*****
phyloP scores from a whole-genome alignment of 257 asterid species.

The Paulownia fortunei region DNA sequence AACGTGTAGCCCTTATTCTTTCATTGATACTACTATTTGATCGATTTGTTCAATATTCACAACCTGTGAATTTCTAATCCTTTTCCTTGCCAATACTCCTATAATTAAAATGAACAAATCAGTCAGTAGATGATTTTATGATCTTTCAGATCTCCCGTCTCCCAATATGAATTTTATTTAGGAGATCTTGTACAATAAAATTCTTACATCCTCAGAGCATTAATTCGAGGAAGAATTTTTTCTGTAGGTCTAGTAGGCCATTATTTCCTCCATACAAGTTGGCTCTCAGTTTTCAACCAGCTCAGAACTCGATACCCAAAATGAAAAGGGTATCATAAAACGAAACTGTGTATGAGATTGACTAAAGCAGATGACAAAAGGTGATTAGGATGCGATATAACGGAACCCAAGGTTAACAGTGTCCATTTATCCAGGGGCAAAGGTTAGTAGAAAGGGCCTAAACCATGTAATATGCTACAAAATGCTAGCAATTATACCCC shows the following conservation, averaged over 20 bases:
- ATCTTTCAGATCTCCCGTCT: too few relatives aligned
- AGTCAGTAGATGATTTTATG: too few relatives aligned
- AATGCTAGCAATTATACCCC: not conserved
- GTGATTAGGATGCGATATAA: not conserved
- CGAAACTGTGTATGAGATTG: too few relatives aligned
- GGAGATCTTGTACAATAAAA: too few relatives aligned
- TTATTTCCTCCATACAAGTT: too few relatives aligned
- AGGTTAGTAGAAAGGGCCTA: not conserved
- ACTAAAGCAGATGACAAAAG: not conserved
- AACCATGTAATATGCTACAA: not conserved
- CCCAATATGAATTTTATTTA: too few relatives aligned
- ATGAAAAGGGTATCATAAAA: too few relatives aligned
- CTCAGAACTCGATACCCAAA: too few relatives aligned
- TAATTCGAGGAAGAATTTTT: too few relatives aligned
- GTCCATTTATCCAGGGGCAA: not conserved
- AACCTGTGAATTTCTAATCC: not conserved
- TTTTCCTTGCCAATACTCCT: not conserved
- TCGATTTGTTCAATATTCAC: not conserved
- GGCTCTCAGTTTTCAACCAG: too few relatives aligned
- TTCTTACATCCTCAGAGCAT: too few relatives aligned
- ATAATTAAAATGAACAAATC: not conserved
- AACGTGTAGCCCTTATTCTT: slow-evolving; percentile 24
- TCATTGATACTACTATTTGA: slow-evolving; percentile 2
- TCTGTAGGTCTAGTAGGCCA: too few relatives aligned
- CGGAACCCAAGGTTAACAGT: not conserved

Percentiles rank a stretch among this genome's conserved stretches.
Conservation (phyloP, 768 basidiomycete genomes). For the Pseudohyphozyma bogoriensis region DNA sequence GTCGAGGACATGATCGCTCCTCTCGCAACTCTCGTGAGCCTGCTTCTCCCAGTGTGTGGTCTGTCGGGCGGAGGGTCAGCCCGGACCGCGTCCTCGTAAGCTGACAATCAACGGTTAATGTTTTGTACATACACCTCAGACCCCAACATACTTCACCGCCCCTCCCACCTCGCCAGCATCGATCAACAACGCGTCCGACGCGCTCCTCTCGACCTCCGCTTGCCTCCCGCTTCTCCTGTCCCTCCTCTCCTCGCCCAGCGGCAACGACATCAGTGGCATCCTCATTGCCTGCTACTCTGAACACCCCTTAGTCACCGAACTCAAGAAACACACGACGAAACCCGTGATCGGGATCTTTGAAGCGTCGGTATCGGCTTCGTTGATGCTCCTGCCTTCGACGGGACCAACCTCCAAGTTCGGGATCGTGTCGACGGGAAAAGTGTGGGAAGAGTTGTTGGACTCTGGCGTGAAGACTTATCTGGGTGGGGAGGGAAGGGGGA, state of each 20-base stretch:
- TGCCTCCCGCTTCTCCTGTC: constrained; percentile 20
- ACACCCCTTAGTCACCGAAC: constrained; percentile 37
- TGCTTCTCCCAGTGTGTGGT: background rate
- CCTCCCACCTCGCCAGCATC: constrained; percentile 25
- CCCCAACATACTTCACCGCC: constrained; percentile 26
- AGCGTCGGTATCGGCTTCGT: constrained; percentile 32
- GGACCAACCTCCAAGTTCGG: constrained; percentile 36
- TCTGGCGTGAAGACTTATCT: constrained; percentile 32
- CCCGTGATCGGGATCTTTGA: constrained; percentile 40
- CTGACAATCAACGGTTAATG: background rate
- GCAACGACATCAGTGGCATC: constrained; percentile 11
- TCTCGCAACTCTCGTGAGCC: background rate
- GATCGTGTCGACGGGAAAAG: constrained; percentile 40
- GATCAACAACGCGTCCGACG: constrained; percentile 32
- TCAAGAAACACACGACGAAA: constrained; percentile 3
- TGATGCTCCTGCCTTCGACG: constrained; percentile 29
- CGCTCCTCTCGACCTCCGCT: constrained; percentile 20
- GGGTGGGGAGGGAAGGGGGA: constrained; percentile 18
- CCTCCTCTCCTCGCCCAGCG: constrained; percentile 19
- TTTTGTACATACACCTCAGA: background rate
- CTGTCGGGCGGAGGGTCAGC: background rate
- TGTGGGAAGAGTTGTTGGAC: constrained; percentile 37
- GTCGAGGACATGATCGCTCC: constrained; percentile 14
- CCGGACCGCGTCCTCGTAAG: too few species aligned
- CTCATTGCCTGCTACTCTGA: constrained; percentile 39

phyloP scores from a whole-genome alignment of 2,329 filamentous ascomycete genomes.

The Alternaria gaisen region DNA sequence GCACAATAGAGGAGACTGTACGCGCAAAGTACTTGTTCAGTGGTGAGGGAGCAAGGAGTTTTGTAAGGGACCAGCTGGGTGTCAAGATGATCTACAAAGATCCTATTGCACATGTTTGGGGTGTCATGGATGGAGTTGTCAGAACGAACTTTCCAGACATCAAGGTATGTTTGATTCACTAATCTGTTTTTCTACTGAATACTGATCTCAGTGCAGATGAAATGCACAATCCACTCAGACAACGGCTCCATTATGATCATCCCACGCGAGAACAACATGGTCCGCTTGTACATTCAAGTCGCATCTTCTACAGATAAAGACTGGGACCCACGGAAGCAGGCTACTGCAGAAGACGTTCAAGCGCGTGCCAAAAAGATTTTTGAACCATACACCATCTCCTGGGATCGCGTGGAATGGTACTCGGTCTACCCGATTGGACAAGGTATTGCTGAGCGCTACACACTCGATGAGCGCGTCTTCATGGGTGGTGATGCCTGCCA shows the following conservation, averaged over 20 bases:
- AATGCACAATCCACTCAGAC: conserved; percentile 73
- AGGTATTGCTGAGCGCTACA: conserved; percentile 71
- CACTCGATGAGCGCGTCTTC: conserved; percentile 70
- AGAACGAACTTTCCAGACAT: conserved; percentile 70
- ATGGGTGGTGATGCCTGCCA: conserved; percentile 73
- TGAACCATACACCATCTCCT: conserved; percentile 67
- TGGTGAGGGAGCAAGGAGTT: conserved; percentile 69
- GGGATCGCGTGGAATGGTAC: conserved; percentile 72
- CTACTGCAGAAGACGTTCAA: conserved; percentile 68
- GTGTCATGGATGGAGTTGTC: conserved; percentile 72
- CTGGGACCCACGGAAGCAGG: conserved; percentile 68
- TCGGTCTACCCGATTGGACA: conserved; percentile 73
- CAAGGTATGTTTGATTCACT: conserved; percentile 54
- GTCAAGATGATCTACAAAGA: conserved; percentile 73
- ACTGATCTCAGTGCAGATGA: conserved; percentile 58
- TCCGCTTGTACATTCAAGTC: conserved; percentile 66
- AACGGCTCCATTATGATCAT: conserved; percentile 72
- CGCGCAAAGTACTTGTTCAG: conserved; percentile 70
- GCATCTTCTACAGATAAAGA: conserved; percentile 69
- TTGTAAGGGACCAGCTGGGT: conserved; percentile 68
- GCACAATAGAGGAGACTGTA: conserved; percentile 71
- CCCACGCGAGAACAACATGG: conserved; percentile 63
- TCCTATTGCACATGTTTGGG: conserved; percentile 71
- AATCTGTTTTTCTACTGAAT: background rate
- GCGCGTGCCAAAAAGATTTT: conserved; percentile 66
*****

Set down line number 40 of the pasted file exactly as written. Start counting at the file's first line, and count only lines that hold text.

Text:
- GCAACGACATCAGTGGCATC: constrained; percentile 11